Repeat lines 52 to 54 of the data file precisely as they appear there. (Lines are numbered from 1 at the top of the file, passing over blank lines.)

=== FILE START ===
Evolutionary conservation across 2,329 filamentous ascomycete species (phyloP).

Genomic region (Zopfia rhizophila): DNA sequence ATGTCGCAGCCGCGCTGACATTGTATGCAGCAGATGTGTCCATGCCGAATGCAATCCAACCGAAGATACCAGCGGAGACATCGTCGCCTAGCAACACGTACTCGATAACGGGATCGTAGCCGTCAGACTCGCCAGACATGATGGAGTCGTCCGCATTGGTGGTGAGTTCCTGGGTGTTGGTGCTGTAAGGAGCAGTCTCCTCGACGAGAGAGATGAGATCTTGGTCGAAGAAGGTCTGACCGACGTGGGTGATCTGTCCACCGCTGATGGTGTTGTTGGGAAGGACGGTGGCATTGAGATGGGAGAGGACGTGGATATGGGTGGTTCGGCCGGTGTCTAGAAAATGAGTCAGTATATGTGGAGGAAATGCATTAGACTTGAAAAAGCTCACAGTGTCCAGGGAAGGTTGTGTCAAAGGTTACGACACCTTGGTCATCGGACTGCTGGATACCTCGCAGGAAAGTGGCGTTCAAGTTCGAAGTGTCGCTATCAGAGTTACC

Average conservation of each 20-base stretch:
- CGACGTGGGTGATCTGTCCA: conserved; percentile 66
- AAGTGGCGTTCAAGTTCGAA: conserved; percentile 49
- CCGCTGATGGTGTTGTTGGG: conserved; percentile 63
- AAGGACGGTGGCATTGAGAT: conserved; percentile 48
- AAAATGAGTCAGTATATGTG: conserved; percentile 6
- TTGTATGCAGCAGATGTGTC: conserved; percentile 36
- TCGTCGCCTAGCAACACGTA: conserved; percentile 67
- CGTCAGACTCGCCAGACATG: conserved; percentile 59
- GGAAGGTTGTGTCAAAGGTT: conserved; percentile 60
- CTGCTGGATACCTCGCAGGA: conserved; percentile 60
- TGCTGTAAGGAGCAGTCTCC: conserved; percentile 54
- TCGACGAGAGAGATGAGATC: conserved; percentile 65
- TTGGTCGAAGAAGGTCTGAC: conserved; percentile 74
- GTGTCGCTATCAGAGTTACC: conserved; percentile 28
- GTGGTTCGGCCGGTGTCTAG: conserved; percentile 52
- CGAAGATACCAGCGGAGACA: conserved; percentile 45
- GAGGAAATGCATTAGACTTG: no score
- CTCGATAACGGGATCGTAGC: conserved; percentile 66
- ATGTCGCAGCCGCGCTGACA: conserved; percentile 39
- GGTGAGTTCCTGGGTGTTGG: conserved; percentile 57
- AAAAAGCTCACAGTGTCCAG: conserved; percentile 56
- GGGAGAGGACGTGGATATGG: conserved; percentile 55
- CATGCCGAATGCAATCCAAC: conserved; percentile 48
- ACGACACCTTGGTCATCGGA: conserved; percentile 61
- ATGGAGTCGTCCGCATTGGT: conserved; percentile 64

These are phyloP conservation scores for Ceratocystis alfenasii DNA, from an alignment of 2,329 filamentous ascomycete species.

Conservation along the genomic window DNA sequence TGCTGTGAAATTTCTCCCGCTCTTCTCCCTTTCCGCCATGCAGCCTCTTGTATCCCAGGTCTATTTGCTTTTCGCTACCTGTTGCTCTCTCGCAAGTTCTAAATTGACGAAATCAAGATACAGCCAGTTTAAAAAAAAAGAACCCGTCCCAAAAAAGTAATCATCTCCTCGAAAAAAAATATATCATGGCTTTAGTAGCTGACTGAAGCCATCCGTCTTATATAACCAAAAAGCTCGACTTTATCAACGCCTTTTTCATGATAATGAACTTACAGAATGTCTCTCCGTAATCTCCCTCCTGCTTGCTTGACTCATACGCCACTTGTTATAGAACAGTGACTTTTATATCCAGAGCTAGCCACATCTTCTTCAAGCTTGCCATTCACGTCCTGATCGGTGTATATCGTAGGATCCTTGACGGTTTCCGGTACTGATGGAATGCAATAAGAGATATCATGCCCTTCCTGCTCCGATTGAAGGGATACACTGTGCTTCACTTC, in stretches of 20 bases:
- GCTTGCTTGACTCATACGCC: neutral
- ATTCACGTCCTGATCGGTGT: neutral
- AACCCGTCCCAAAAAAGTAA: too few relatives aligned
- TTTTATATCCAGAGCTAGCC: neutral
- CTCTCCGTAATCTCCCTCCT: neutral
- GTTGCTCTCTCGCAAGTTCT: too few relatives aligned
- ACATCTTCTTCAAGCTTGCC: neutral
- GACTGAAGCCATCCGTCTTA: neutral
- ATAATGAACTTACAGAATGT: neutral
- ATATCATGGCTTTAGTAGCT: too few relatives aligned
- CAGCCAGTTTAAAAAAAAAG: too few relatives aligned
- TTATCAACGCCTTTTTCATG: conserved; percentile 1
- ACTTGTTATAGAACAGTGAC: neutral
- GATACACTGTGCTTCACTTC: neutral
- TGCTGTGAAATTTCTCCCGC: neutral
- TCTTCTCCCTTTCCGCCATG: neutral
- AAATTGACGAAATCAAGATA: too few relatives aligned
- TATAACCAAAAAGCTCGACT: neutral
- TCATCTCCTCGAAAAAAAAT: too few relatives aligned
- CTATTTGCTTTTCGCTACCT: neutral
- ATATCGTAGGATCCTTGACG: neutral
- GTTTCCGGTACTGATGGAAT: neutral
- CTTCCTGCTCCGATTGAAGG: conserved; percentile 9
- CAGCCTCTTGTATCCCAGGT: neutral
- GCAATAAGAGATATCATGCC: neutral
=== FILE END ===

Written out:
- GTTTCCGGTACTGATGGAAT: neutral
- CTTCCTGCTCCGATTGAAGG: conserved; percentile 9
- CAGCCTCTTGTATCCCAGGT: neutral